Under the headline: “ARREST ENDS 9-HOUR S. FARGO STANDOFF” were two pictures. One showed a man, Leonard Ritter, waving a cigarette around in the air while pointing his finger at and defiantly back-talking members of the local SWAT team (after shooting at and flattening one of the tires on their law enforcement robot, I might add). I share the picture here:

Before Tazer

The second picture shows poor ol’ doodie-for-brains Leonard being tased into premature–albeit temporary–rigor mortis by the same SWAT team, a SWAT team that had clearly had enough of Leonard’s shit:

Tazed

I doubt Leonard was having many coherent thoughts at the moment of his tasing, but one would hope that at some point after he gets over the shock of the whole affair (yuck, yuck) he thinks something along the lines of, “Holy crap. That didn’t turn out so well. Maybe I should reconsider my current policy of copping an attitude with police officers wearing military camoflauge and carrying automatic rifles.”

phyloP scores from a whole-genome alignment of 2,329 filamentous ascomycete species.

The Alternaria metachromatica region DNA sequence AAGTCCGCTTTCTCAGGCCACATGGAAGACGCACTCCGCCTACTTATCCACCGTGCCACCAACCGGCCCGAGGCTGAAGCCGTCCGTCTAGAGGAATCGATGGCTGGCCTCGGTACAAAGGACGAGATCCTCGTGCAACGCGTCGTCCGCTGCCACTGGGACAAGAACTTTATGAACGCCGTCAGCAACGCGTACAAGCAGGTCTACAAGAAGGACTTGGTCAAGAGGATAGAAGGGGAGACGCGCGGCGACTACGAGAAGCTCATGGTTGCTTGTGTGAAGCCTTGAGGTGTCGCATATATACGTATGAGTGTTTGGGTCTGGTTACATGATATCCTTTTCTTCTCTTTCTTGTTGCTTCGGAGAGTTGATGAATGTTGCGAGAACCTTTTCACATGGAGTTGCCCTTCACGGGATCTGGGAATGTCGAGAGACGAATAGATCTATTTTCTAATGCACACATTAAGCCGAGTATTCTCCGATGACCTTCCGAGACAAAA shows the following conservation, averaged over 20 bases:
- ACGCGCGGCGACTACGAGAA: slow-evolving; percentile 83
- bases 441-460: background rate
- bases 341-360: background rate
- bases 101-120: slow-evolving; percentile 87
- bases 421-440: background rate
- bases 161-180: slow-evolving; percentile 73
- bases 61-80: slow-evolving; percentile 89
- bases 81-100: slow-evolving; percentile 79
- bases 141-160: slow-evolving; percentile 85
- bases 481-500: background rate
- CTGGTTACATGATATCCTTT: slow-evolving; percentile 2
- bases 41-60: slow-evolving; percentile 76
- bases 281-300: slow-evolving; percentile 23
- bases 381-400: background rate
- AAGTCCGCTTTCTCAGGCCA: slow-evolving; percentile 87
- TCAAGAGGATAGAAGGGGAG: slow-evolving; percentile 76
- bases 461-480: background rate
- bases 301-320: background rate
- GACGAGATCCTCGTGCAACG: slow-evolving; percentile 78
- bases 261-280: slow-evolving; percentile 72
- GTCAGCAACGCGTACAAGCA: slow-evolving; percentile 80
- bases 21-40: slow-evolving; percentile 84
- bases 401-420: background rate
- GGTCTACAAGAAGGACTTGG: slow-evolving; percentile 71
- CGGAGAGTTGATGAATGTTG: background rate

Okay, okay. He probably won’t, but…

My first thought after looking at the pictures was this: Leonard’s lucky he lives in Fargo, North Dakota, instead of a bigger city. Police officers in a larger, meaner metropolitan area probably would have shot Leonard and his cocky attitude with real bullets as soon as he fired at the robot. Like I said, Fargo’s a lovely city. You really should visit sometime.

In any case, I’ve learned my lesson. We can only hope Leonard has learned his.